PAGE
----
Climate Gone Crazy
Published on January 5th, 2016
Epic California Drought Just One Manifestation of Weather Out of Whack
If a picture is worth a thousand words, then perhaps 200 pictures are worth a book, or at least a blog post. The Los Angeles Times has posted a dramatic “infographic” of more than 200 images of California drought maps from 2011 to 2015 that vividly depict the progression or descent of the Golden State into the worst drought of its recorded history.
|20 December 2011||15 December 2015|
Here are just two of those images – the very first map, from 20 December 2011, to the most recent, dated 15 December 2015. The drought officially started four years ago on 27 December 2011. Most of California is now afflicted by “extreme and exceptional drought.”
The maps are from the United States Drought Monitor, a joint project of the National Drought Mitigation Center at the University of Nebraska-Lincoln, the U.S. Department of Agriculture (USDA) and the National Oceanic and Atmospheric Administration (NOAA). As of this writing, the most recent update to the Drought Monitor was released on 31 December 2015.
A few of the notable facts according to the Drought Monitor, as of December 2015, are:
Recent storms have dried out as they moved south into the Monterey area.
Ground water and reservoir levels remain unchanged, and ground water in Santa Clara Valley is not recovering.
In Los Angeles, much like Monterey, all precipitation locations are below normal for the current water year; nearly all of the storm systems have weakened as they approach the area.
Reservoirs in San Diego remain unchanged as most of the recent rains soaked into the ground.
In Sacramento, recent storms have helped with local precipitation totals, and are finally beginning to generate runoff, but not enough to warrant changes in the drought status.
After a week of no rain, the Northern Sierra has fallen to 98% of normal, and the Central Sierra is at 127% of normal.
The Sacramento Valley precipitation amounts are still behind normal for the water year.
Only limited spots in the Central Sierra are above average.
Snow pack looks great this water year so far but is only 110% and 121% of normal for the Northern and Central Sierra, respectively.
No changes to the drought status were made in this region.
Overall, concludes the L.A. Times, California “isn't expected to improve in the near future.” Storms from this year’s El Niño winter could yet provide some relief, though a single rainy season, unless it is an extraordinary one, will not suffice to lift California out of its long-running drought. And many have been counting on this year’s El Niño to be the state’s savior.
Among the many casualties of the drought to date are California’s beloved trees and forests. Millions of trees have been lost already due to the drought and two related factors: rising temperatures and bark beetle infestations. By May 2015, the U.S. Forest Service estimated that some 12 million trees had already died in the drought.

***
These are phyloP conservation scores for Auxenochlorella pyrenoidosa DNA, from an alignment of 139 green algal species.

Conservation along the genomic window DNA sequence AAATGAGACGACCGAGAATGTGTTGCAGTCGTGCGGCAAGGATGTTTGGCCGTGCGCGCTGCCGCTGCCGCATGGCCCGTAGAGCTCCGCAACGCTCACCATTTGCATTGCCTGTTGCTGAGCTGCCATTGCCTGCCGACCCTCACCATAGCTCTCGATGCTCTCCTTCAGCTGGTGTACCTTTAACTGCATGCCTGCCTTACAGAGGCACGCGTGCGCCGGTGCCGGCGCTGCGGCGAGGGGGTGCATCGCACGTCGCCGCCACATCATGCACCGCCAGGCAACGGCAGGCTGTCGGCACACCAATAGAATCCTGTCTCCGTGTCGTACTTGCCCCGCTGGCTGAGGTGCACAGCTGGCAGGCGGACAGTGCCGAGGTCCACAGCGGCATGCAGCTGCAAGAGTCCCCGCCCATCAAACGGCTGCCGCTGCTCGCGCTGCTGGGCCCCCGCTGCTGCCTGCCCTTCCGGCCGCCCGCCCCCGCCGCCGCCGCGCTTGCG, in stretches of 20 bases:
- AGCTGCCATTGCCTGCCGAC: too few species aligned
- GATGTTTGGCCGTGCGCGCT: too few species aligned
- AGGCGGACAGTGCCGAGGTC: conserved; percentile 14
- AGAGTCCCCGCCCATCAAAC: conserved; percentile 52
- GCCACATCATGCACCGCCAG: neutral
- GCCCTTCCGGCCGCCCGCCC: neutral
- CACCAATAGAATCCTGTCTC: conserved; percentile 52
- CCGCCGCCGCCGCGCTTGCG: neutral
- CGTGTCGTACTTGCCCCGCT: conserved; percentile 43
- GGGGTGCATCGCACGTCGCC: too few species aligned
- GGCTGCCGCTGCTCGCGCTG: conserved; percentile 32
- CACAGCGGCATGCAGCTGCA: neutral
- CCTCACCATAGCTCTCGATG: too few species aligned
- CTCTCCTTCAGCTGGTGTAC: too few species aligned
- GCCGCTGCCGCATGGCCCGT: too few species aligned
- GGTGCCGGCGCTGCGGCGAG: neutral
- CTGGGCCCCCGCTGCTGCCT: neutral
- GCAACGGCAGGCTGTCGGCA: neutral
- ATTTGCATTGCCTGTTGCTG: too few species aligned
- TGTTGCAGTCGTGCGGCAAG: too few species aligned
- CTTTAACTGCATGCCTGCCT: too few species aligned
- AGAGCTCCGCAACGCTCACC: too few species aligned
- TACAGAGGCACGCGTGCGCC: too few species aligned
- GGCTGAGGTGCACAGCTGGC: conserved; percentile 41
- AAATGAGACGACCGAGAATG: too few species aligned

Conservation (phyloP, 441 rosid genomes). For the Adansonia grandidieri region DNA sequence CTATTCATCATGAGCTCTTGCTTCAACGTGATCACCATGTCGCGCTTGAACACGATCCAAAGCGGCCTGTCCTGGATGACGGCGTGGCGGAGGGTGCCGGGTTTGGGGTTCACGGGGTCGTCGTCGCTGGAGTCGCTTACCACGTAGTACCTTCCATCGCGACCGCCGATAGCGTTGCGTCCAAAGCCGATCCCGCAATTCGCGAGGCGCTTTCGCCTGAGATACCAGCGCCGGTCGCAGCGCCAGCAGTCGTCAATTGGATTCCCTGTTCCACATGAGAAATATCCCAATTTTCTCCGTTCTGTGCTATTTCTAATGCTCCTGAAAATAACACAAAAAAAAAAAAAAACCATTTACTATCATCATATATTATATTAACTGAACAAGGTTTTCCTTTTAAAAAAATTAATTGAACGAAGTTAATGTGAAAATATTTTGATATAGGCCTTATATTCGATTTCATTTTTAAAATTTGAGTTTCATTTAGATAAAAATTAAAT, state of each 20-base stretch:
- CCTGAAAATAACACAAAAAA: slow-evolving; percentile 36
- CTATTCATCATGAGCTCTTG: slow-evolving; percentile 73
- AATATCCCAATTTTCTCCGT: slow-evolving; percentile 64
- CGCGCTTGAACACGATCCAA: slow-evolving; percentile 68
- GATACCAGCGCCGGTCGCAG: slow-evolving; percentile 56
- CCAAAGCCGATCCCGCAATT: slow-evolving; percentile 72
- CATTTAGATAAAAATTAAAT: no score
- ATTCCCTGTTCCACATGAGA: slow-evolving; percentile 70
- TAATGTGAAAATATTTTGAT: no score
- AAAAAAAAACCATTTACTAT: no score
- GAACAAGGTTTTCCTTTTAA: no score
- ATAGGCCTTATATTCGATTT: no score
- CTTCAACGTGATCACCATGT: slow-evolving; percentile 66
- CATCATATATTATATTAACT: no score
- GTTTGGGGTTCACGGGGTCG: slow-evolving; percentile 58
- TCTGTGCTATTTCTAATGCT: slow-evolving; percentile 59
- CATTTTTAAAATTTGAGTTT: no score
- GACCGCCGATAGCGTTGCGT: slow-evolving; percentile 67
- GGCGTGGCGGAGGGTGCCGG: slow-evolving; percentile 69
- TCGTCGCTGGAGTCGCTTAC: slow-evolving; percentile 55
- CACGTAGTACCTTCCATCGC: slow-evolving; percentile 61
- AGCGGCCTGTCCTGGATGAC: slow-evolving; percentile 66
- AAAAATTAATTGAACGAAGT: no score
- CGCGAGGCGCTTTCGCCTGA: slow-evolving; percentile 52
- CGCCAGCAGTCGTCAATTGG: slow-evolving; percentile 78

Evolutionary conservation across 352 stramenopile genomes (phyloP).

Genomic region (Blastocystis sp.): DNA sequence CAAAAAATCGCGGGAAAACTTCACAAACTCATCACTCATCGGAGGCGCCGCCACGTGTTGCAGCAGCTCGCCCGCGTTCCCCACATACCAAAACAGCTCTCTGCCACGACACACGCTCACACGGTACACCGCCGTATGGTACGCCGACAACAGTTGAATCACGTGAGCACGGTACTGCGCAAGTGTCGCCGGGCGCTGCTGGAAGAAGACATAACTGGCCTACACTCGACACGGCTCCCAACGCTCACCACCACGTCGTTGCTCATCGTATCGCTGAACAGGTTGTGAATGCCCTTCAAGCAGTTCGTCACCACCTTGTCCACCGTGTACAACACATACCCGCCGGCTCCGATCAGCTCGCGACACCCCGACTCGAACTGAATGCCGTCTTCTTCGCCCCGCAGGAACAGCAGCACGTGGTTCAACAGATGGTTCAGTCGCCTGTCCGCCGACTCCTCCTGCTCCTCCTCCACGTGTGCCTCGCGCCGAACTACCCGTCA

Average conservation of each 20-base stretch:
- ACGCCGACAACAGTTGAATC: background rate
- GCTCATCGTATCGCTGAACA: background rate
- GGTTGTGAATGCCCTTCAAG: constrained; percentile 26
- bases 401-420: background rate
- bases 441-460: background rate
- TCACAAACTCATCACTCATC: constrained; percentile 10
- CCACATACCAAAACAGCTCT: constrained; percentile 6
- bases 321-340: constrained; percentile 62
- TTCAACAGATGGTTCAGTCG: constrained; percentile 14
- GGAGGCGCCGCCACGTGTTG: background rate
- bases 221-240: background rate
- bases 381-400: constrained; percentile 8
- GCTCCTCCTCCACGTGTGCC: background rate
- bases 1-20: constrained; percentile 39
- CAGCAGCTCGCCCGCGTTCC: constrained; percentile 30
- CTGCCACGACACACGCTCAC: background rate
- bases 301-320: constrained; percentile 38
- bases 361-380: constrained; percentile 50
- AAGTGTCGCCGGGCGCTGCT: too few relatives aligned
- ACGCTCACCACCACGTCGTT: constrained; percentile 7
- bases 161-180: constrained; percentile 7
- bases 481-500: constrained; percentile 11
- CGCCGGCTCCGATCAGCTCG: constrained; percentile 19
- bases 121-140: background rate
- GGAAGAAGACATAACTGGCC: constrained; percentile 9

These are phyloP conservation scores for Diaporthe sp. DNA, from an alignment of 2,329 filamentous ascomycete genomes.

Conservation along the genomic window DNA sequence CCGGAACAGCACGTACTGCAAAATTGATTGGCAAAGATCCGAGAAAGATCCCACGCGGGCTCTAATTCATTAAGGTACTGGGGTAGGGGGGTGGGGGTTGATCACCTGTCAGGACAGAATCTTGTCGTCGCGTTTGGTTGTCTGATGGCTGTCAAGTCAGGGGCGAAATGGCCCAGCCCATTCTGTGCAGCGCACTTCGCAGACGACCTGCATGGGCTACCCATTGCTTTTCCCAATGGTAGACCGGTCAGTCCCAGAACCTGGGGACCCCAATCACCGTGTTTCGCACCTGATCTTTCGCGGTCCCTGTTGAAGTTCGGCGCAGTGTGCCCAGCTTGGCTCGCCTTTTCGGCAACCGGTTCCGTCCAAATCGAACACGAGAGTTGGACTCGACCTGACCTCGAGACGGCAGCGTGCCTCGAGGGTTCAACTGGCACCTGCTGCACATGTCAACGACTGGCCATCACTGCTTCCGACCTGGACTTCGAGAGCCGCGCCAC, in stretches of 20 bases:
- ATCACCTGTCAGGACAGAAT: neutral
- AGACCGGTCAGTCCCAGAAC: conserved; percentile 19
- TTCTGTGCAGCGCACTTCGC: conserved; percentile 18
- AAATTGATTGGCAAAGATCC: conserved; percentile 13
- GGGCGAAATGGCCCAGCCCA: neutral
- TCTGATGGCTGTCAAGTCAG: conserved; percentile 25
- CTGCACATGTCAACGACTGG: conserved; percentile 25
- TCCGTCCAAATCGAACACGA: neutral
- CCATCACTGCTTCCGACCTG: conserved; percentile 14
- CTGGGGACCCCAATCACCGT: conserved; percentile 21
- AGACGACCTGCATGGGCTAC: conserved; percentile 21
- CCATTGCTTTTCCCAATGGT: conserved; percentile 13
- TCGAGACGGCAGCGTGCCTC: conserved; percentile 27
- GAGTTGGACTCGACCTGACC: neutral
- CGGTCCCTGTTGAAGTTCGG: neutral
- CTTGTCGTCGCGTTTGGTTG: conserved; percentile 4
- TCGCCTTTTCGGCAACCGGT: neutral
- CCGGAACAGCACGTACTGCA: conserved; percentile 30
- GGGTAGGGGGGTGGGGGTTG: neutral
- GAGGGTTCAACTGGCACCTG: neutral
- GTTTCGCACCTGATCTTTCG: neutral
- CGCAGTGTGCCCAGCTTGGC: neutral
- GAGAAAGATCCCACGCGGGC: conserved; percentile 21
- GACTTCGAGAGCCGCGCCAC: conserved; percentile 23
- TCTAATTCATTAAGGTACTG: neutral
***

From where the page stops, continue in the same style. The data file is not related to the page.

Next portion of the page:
According to a December 2015 study published in the Proceedings of the National Academy of Sciences, millions of additional trees could perish if the drought persists. One of the researchers referred to a “huge pool of trees that’s teetering on death.” And dead trees, of course, become tinder or fuel for future forest fires, which have already been running rampant in recent years.
Unfortunately, California is not the only place afflicted with a crazy climate and weird weather.
In the final week of 2015, bizarre weather from the North Pole to the South Pole dominated headlines. Across the Arctic, temperatures soared to more than 50 degrees Fahrenheit above normal. The North Pole was actually warmer than Chicago on December 30. As unseasonal storms, tornadoes and flooding in Texas and the Midwest broke records and claimed dozens of lives, other storms smacked the United Kingdom with hurricane-force winds and triggered enormous flooding in South America.
What is abnormal about the Midwest flooding on the Mississippi and Missouri rivers and their tributaries is not the magnitude or water levels of the flood flows, but the timing. As The Washington Post reported:
“Under normal circumstances, this degree of wintertime flooding is not possible because there is not enough moisture in cold winter air to support such rainfall totals.”
Deluges fed by this year’s gigantic El Niño oscillation in the Pacific Ocean also have drenched parts of Paraguay, Uruguay, Argentina and Brazil.
|Interstate 44 flooded by the Meramec River,
a tributary of the Mississippi, in Valley Park, Missouri.
Across the country from California to up and down the Eastern Seaboard of the United States and throughout the continent, the last month of 2015 proved to be the hottest December ever recorded. In much of the Northeast and up into Ontario and Quebec, Canada, temperatures on Christmas Day actually climbed into the 70s. In the national capital area – Washington, D.C. and environs – forsythias, azaleas and even cherry trees were suddenly blooming.
El Niño and global warming have reinforced one another this winter in what Penn State University meteorology professor Michael Mann has called a “double whammy.”
These extreme weather events culminate a year of record-setting weather globally: July 2015 is now the hottest month ever registered and 2015 as a whole is set to be the warmest year ever observed.
The upshot: the Earth system and its climate are undergoing a massive “perturbation” caused by 7.4 billion human beings and their ever-increasing, aggregate activities. The sheer number of people is one of the main forcing factors. And even as our weather has turned topsy-turvy, California added 350,000 residents this past year, the United States 2.5 million, and the world 83 million. In spite of all our admonitions, and perhaps a pinch of progress in recognizing our plight, the pressure in the cooker continues to climb.